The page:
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Buddhadharma : Winter 2006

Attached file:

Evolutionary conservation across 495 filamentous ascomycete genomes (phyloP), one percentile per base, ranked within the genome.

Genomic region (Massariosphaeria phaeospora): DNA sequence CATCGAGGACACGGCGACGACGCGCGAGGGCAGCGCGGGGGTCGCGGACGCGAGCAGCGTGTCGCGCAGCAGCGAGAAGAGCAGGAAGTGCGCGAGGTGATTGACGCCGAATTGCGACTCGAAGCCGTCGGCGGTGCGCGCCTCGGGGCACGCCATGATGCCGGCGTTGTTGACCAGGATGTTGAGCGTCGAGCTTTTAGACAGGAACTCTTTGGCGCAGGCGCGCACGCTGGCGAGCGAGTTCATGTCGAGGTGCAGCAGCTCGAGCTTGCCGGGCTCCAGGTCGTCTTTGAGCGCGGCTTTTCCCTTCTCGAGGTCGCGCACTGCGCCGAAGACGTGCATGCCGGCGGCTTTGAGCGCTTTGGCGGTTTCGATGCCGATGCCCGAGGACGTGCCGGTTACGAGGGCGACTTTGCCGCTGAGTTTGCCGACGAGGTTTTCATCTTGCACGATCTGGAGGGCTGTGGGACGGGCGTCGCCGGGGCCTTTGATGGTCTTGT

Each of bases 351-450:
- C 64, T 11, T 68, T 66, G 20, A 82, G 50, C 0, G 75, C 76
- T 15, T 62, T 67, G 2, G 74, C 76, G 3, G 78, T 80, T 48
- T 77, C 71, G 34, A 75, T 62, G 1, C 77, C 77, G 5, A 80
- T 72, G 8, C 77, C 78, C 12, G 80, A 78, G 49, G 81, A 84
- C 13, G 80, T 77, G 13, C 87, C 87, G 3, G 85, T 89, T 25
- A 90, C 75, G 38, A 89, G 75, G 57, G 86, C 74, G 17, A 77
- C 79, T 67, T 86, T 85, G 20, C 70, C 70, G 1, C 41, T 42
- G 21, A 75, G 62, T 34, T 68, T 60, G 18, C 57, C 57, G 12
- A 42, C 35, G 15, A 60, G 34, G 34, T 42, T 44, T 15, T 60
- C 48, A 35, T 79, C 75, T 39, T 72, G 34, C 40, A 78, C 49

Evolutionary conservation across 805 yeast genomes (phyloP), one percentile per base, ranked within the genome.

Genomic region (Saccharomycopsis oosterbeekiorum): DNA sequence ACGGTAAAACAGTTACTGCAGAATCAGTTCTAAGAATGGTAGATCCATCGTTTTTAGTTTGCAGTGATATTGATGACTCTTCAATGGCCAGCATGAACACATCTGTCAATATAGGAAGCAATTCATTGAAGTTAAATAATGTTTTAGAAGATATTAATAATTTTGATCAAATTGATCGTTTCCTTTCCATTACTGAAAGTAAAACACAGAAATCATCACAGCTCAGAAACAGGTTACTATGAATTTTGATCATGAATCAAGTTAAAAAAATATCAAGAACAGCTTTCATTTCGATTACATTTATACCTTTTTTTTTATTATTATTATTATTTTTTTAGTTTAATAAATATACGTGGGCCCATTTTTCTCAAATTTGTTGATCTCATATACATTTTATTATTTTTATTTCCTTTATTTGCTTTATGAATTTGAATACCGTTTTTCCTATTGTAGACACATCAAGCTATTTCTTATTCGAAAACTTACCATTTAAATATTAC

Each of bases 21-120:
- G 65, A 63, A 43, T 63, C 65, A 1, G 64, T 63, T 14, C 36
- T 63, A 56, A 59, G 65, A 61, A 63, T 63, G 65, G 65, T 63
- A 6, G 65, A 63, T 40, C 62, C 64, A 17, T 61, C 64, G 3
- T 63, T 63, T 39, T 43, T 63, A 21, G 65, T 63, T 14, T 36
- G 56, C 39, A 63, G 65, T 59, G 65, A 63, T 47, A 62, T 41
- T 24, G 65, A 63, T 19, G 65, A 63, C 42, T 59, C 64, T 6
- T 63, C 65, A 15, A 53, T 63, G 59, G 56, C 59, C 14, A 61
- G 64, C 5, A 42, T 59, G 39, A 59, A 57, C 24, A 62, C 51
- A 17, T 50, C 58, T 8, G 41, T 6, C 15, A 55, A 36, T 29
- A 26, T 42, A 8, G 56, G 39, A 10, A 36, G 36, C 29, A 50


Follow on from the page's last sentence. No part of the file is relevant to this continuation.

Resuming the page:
buddhadharma| 59 |winter 2006 Not long before our visit, a group of Japanese Zen Buddhists had sought and found this impor- tant place. A photo shows them consecrating the ground around the old stupa, and now a new tem- ple is slowly growing here, its boundaries marked by a whitewashed stone wall that snakes around the area in a wide arc. Empty Form Temple was built long before Bodhi- dharma’s arrival here. For a long time it was called Ding Lin (“Meditation Forest”). The Tang emperor Xuan Zong personally renamed it Kong Xiang (“Empty Form”) to commemorate Bodhidharma and his teachings, proof of their renown more than two hundred years after his death in 535. I take in the mountain view from Bodhidhar- ma’s stupa and remember reading that the place once teemed with vegetation and wildlife. Ancient visitors delighted in a long-gone nature park that now exists only in my mind. Not long ago, workers here uncovered a stone stele record from the temple grounds that was inscribed about the year 672. This record says the temple once covered a vast expanse with many square miles of land. Looking around me, I consider how the true-nature beauty of the landscape might be recreated someday to delight future pilgrims. Near Bodhidharma’s stupa, four round-topped stone monuments rise from the dusty slope. The guide explains that they are tenth-century reproduc- tions of originals praising Bodhidharma. It is said that Emperor Wu Di, whose famous meeting with Bodhidharma is recorded in the Blue Cliff Record, wrote the inscription for one of the original monu- ments. Emperor Wu reportedly commissioned one monument here and another at Huike’s grave, direct evidence not only that Bodhidharma existed but also that he was honored in his own age. While scholars debate the actual history of the period, tradition honors Bodhidharma as the first in the line of teachers of Chinese Zen. In Chinese, the term “Zen master” also means “Dhyana mas- ter,” and there was no shortage of these in China before Bodhidharma arrived from India. Many Buddhist priests held that title, among them an Indian Buddhist monk who presided as the first abbot of Shao Lin Temple after construction was finished in 496. A few years later, Bodhidharma arrived at Shao Lin Temple, where he undertook his famous nine-year cave meditation. With many masters predating him, why is Bodhi- dharma called the First Ancestor? And why does his life hold great fascination for many in China, Japan, and now here in the West? Chinese Zen before Bodhidharma consisted of prescribed meditation practices. The change that Bodhidharma symbolizes emerged in fifth-cen- tury China with new Buddhist scriptures that had made their way from India. These sutras, part of Andy Ferguson is the Author oF Zen’s Chinese heritage: the Masters and their teaChings And the creAtor oF the “MAp oF the Zen Ancestors,” A Full color reFerence chArt oF 170 Ancient Zen teAchers. he regulArly leAds Zen sightseeing And prActice tours to Zen MonAsteries in chinA. the Fa-Xiang (“Consciousness Only”) school of Buddhism (also called Yogacara) established by the famed Indian Buddhists Asangha and his step- brother Vasubandhu, reached the height of their influence at about that time. In light of the new scriptures, Zen practice was transformed, becom- ing a sort of stepchild of the Consciousness Only school. Bodhidharma apparently emphasized a particular scripture of this school called the Lan- kavatara Sutra. Bodhidharma’s renown comes from his teach- ing, “Point directly at the human mind, see its nature, and become Buddha,” a dictum long regarded as the taproot of Zen. Zen teachers from early times until now have credited this phrase to Bodhidharma. We find it on hundreds of paintings of him by the famous seventeenth-century Japanese teacher, Hakuin. While what is left of his work does not contain this exact phrase, the writing attributed to Bodhidharma is full of teachings on the importance of observing the nature of mind. Only two teaching generations after Bodhi- dharma, his message is said to have been carried to Vietnam by an Indian monk named Vinitaruci, a student of the third Chinese Zen ancestor, Sen- gcan. Zen teachings thereafter spread throughout China and were established in Korea by the ninth century. Although we usually associate Zen with Japan, it did not take solid root in that country until seven hundred years after Bodhidharma lived in China. How certain are we that teachings and writings attributed to Bodhidharma actually came from him? Before the establishment of Shao Lin Temple, its location was called Shao Shi, or “Few Dwell- ings.” One work usually credited to Bodhidharma is Record of Few Dwellings, which outlines six gates to liberation, including his well-known “Out- line of Practice.” The reference to the place name predating Shao Lin Temple tells us that the text was written while the old name was still in use, perhaps while Bodhidharma was staying there. For this rea- son and others, some scholars think that of all the texts attributed to Bodhidharma, this one is the most likely to have been written by him. Some of the texts attributed to Bodhidharma and other early Zen teachers that emphasize teachings about the nature of mind have yet to be translated into English or are not widely known. Whether or not such texts were in fact written by Bodhidharma, they seem to reflect a widespread perception of his teachings. In content and style, they differ from the later Zen Lamp Records, where the most famous Zen stories are found. They differ even more from the Blue Cliff Record and Wumenguan (Mumonkan) texts, well known in the West, which came from a literary age five or six centuries removed from Bodhidharma. opposite (Top) Bear Ear Mountain, Bodhidharma’s final resting place. (Bottom) Andy Ferguson (left) with Red Pine in front of Bodhidharma’s stupa at Empty Form Temple. photography provided by andy Ferguson